I hope the sclerals are more comfortable foor you. I've worn sclerals right from the start and generally got on fine with them. OK, not quite always, particularly not in the hay fever season! I think it is because the edges are so far under the eyelid and out of the way of the more sensitive central area. They also don't catch on the eyelids when I blick.

Posted: Mon 28 May 2007 8:28 pm
by Pat A
Hi Ronald

My KC was (apparently) relatively stable for many years - so stable that it went undiagnosed despite my specs prescription constantly changing and not giving me the clarity of vision I had hoped for!

But in the last 2 years it has had it's foot hard on the accelerator pedal particularly in my left eye. I've gone from wearing glasses, through to soft toric lenses to to needing RGPs in a very short space of time. I'm not sure when it's going to start decelerating!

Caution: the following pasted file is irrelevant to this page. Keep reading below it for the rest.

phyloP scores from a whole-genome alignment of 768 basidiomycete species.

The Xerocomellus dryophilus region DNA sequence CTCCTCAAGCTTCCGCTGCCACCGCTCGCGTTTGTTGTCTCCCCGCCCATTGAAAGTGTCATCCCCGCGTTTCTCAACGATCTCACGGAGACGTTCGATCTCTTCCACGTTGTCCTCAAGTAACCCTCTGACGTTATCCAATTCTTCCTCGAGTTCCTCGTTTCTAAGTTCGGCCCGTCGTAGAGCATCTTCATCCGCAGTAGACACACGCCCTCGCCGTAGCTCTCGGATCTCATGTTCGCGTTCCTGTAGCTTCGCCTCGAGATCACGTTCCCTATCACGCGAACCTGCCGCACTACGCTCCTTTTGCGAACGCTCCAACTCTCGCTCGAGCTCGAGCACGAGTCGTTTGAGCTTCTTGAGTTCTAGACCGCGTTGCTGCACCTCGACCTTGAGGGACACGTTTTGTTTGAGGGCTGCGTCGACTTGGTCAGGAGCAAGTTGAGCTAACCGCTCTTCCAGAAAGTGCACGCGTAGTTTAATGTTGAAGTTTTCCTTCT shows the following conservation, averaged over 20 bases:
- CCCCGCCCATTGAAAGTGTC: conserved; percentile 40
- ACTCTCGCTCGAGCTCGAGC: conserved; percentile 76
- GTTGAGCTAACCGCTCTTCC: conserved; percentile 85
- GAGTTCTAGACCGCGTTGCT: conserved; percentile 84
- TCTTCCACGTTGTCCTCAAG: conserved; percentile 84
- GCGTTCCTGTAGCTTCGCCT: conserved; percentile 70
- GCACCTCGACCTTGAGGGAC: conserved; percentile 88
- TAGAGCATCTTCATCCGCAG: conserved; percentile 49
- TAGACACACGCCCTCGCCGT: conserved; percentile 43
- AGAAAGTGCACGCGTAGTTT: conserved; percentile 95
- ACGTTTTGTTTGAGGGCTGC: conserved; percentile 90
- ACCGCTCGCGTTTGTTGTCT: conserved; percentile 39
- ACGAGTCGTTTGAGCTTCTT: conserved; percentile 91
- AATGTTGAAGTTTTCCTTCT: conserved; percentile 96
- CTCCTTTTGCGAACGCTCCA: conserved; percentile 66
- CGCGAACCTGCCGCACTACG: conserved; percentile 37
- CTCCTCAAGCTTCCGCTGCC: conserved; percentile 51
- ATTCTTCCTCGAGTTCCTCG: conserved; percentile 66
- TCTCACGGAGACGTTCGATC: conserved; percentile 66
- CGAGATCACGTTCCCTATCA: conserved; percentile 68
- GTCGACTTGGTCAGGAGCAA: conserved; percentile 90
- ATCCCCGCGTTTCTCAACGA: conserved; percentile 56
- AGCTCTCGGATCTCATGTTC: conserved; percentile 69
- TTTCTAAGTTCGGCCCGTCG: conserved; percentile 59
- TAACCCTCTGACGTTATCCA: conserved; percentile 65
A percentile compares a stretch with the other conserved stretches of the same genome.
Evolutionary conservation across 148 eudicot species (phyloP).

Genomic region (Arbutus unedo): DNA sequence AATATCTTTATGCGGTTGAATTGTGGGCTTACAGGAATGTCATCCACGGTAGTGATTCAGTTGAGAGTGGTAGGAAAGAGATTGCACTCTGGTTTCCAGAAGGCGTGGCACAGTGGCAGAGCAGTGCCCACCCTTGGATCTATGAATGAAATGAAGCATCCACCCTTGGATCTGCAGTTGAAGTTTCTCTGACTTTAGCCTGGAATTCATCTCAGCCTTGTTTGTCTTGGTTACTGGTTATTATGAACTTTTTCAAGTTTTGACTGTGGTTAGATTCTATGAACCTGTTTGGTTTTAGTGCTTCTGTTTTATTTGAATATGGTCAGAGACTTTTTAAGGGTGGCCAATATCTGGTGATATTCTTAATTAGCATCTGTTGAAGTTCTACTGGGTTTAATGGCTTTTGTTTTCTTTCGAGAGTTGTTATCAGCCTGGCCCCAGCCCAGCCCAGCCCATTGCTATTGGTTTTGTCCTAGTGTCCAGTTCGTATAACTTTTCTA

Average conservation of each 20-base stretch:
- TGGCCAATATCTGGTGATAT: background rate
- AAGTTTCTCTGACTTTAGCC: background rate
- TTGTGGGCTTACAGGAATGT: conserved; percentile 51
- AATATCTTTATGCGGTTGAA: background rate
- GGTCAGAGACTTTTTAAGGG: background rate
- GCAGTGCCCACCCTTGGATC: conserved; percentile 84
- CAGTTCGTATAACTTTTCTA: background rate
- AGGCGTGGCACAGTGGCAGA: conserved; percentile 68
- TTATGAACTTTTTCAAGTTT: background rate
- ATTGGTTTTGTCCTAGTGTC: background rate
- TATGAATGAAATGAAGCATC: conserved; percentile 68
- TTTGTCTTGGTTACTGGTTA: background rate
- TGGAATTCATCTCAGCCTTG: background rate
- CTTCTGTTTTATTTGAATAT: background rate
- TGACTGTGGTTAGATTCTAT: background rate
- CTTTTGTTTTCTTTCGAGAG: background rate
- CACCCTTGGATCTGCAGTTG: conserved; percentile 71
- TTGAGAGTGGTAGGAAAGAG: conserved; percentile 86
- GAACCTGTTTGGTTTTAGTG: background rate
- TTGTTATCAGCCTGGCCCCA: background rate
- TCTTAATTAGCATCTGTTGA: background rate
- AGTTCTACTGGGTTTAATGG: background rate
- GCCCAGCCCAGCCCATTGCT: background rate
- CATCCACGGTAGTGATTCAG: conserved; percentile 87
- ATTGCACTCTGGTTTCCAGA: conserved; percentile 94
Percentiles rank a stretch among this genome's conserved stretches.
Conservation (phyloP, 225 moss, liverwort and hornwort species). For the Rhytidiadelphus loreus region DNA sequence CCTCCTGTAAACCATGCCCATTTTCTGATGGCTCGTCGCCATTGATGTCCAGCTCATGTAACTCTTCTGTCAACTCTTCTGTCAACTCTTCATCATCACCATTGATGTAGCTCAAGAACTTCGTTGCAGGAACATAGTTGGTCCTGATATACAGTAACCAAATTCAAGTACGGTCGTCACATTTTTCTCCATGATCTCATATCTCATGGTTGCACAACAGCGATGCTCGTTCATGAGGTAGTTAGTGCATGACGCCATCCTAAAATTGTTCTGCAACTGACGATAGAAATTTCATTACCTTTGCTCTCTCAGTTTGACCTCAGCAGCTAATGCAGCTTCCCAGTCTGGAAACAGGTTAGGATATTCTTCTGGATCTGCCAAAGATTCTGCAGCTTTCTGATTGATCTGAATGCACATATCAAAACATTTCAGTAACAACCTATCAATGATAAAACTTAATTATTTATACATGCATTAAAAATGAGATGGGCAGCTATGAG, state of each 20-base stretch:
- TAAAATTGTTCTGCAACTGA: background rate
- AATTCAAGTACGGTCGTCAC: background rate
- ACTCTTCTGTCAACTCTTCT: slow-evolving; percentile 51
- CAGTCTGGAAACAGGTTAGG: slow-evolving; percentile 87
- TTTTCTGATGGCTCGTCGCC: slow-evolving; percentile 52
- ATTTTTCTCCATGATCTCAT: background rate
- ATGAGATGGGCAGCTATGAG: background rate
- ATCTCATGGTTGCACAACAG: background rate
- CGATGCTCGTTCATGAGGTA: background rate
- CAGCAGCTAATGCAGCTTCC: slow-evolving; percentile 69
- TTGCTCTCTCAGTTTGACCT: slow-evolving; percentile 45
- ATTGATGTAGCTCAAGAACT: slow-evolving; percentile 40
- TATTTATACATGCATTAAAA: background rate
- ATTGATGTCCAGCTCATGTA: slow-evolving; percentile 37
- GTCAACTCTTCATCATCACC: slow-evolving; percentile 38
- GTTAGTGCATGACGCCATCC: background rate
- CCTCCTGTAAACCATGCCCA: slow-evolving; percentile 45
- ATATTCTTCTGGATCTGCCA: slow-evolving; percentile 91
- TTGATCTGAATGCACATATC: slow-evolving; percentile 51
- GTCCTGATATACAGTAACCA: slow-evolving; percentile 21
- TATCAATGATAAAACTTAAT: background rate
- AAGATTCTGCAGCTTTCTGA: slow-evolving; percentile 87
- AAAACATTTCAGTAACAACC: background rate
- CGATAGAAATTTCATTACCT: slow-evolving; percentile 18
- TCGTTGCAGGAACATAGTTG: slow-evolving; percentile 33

Piggy backing in my left is giving me tolerable vision at the moment but my eyes do get very dry, probably though the reduced oxygen levels as a result of two sets of lens, coupled with a poor tear production. I'm told that you need to keep your blink rate up as high as possible to help overcome this but using a computer makes your blink rate lower as you tend to "stare" at the screen. So very regular breaks away from the screen are essential. And I can feel my lenses all the time too - they don't hurt but are quite uncomfortable and irritating at times. I'm at Moorfields this week to get the right eye fitted with RGP/piggy back lens as well so it'll be two dry eyes soon!

But wish you the best of luck in getting things sorted successfully - do let us know how you get on.

Posted: Tue 29 May 2007 7:48 am
by GarethB
Hi Ronald,

Welcome to te forum.

Many people here complain of dry sore eyes after workin with computers, but then when I ask around work so do many with 'normal' vision. This is because as you look at a computer screen for extended periods your blink rate goes down so your eyes start to dry out. The body compensates as best it can and your eyes go red as the blood tries to give the eye the oxygen it needs.